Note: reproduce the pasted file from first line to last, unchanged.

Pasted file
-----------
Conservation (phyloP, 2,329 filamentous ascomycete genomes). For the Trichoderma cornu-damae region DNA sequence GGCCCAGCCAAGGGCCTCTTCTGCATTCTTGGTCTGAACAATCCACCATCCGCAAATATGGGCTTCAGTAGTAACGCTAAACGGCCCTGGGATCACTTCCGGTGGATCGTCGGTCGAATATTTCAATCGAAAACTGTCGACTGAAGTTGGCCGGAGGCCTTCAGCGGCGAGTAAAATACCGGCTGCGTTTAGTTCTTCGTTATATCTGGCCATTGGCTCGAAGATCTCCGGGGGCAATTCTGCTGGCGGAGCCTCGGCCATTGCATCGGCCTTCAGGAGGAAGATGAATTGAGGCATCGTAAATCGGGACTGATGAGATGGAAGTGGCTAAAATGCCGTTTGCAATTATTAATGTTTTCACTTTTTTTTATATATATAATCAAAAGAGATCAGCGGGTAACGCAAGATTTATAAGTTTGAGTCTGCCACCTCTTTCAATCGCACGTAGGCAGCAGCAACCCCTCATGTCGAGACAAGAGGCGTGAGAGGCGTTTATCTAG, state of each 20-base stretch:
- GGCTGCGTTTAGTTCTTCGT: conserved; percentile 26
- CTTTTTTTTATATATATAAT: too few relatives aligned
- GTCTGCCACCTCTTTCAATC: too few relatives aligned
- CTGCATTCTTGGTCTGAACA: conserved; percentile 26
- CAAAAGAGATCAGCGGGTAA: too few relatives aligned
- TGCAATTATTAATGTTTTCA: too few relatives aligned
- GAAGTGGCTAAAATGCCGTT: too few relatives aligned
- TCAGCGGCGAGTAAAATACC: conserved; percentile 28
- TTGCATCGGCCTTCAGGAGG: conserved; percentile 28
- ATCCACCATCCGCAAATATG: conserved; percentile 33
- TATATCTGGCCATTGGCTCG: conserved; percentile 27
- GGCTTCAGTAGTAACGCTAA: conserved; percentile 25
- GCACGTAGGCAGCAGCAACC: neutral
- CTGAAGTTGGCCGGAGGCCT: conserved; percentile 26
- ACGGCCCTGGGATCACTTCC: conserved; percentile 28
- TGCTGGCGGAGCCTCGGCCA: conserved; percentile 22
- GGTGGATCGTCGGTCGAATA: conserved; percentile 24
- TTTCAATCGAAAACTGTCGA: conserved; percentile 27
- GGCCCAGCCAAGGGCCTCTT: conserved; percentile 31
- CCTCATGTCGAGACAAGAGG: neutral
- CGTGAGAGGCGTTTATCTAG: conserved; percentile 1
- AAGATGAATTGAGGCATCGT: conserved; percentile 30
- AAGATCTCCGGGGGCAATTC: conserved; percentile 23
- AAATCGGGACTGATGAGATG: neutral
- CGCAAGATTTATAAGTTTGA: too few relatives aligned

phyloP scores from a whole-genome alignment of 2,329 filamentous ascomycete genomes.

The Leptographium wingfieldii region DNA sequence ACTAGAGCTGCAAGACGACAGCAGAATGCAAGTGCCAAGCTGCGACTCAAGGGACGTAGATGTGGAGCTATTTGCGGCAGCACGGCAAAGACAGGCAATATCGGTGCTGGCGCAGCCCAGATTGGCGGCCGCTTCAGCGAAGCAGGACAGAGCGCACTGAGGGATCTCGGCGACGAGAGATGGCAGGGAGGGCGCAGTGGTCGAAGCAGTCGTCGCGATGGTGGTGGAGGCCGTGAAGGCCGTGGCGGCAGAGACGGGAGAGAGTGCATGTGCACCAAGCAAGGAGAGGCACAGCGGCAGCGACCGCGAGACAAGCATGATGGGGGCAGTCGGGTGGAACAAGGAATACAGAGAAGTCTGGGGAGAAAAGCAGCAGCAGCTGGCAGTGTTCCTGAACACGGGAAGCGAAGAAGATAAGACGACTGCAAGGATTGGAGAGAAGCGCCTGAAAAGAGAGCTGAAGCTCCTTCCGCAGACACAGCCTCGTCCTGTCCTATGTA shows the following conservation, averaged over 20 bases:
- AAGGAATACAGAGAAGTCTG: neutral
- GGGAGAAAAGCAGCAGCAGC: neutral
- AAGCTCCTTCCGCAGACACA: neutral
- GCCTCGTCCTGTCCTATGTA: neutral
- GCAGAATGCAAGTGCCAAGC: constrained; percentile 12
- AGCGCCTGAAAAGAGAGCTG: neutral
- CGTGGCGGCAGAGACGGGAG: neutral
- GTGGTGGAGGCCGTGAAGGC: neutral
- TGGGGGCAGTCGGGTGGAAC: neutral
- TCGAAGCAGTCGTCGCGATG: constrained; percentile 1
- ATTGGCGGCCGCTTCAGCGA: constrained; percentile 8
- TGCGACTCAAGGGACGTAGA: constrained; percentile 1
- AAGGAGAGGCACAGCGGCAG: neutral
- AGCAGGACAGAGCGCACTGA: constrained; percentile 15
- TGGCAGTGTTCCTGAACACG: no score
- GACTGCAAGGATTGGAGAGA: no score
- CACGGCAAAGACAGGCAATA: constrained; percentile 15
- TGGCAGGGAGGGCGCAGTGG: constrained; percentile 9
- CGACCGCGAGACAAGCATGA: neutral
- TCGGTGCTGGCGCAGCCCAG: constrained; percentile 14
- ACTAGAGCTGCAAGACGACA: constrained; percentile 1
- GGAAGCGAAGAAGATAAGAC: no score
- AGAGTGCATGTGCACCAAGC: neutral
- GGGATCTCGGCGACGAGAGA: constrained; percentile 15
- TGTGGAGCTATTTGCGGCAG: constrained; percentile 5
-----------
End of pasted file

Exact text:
Conservation (phyloP, 2,329 filamentous ascomycete genomes). For the Trichoderma cornu-damae region DNA sequence GGCCCAGCCAAGGGCCTCTTCTGCATTCTTGGTCTGAACAATCCACCATCCGCAAATATGGGCTTCAGTAGTAACGCTAAACGGCCCTGGGATCACTTCCGGTGGATCGTCGGTCGAATATTTCAATCGAAAACTGTCGACTGAAGTTGGCCGGAGGCCTTCAGCGGCGAGTAAAATACCGGCTGCGTTTAGTTCTTCGTTATATCTGGCCATTGGCTCGAAGATCTCCGGGGGCAATTCTGCTGGCGGAGCCTCGGCCATTGCATCGGCCTTCAGGAGGAAGATGAATTGAGGCATCGTAAATCGGGACTGATGAGATGGAAGTGGCTAAAATGCCGTTTGCAATTATTAATGTTTTCACTTTTTTTTATATATATAATCAAAAGAGATCAGCGGGTAACGCAAGATTTATAAGTTTGAGTCTGCCACCTCTTTCAATCGCACGTAGGCAGCAGCAACCCCTCATGTCGAGACAAGAGGCGTGAGAGGCGTTTATCTAG, state of each 20-base stretch:
- GGCTGCGTTTAGTTCTTCGT: conserved; percentile 26
- CTTTTTTTTATATATATAAT: too few relatives aligned
- GTCTGCCACCTCTTTCAATC: too few relatives aligned
- CTGCATTCTTGGTCTGAACA: conserved; percentile 26
- CAAAAGAGATCAGCGGGTAA: too few relatives aligned
- TGCAATTATTAATGTTTTCA: too few relatives aligned
- GAAGTGGCTAAAATGCCGTT: too few relatives aligned
- TCAGCGGCGAGTAAAATACC: conserved; percentile 28
- TTGCATCGGCCTTCAGGAGG: conserved; percentile 28
- ATCCACCATCCGCAAATATG: conserved; percentile 33
- TATATCTGGCCATTGGCTCG: conserved; percentile 27
- GGCTTCAGTAGTAACGCTAA: conserved; percentile 25
- GCACGTAGGCAGCAGCAACC: neutral
- CTGAAGTTGGCCGGAGGCCT: conserved; percentile 26
- ACGGCCCTGGGATCACTTCC: conserved; percentile 28
- TGCTGGCGGAGCCTCGGCCA: conserved; percentile 22
- GGTGGATCGTCGGTCGAATA: conserved; percentile 24
- TTTCAATCGAAAACTGTCGA: conserved; percentile 27
- GGCCCAGCCAAGGGCCTCTT: conserved; percentile 31
- CCTCATGTCGAGACAAGAGG: neutral
- CGTGAGAGGCGTTTATCTAG: conserved; percentile 1
- AAGATGAATTGAGGCATCGT: conserved; percentile 30
- AAGATCTCCGGGGGCAATTC: conserved; percentile 23
- AAATCGGGACTGATGAGATG: neutral
- CGCAAGATTTATAAGTTTGA: too few relatives aligned

phyloP scores from a whole-genome alignment of 2,329 filamentous ascomycete genomes.

The Leptographium wingfieldii region DNA sequence ACTAGAGCTGCAAGACGACAGCAGAATGCAAGTGCCAAGCTGCGACTCAAGGGACGTAGATGTGGAGCTATTTGCGGCAGCACGGCAAAGACAGGCAATATCGGTGCTGGCGCAGCCCAGATTGGCGGCCGCTTCAGCGAAGCAGGACAGAGCGCACTGAGGGATCTCGGCGACGAGAGATGGCAGGGAGGGCGCAGTGGTCGAAGCAGTCGTCGCGATGGTGGTGGAGGCCGTGAAGGCCGTGGCGGCAGAGACGGGAGAGAGTGCATGTGCACCAAGCAAGGAGAGGCACAGCGGCAGCGACCGCGAGACAAGCATGATGGGGGCAGTCGGGTGGAACAAGGAATACAGAGAAGTCTGGGGAGAAAAGCAGCAGCAGCTGGCAGTGTTCCTGAACACGGGAAGCGAAGAAGATAAGACGACTGCAAGGATTGGAGAGAAGCGCCTGAAAAGAGAGCTGAAGCTCCTTCCGCAGACACAGCCTCGTCCTGTCCTATGTA shows the following conservation, averaged over 20 bases:
- AAGGAATACAGAGAAGTCTG: neutral
- GGGAGAAAAGCAGCAGCAGC: neutral
- AAGCTCCTTCCGCAGACACA: neutral
- GCCTCGTCCTGTCCTATGTA: neutral
- GCAGAATGCAAGTGCCAAGC: constrained; percentile 12
- AGCGCCTGAAAAGAGAGCTG: neutral
- CGTGGCGGCAGAGACGGGAG: neutral
- GTGGTGGAGGCCGTGAAGGC: neutral
- TGGGGGCAGTCGGGTGGAAC: neutral
- TCGAAGCAGTCGTCGCGATG: constrained; percentile 1
- ATTGGCGGCCGCTTCAGCGA: constrained; percentile 8
- TGCGACTCAAGGGACGTAGA: constrained; percentile 1
- AAGGAGAGGCACAGCGGCAG: neutral
- AGCAGGACAGAGCGCACTGA: constrained; percentile 15
- TGGCAGTGTTCCTGAACACG: no score
- GACTGCAAGGATTGGAGAGA: no score
- CACGGCAAAGACAGGCAATA: constrained; percentile 15
- TGGCAGGGAGGGCGCAGTGG: constrained; percentile 9
- CGACCGCGAGACAAGCATGA: neutral
- TCGGTGCTGGCGCAGCCCAG: constrained; percentile 14
- ACTAGAGCTGCAAGACGACA: constrained; percentile 1
- GGAAGCGAAGAAGATAAGAC: no score
- AGAGTGCATGTGCACCAAGC: neutral
- GGGATCTCGGCGACGAGAGA: constrained; percentile 15
- TGTGGAGCTATTTGCGGCAG: constrained; percentile 5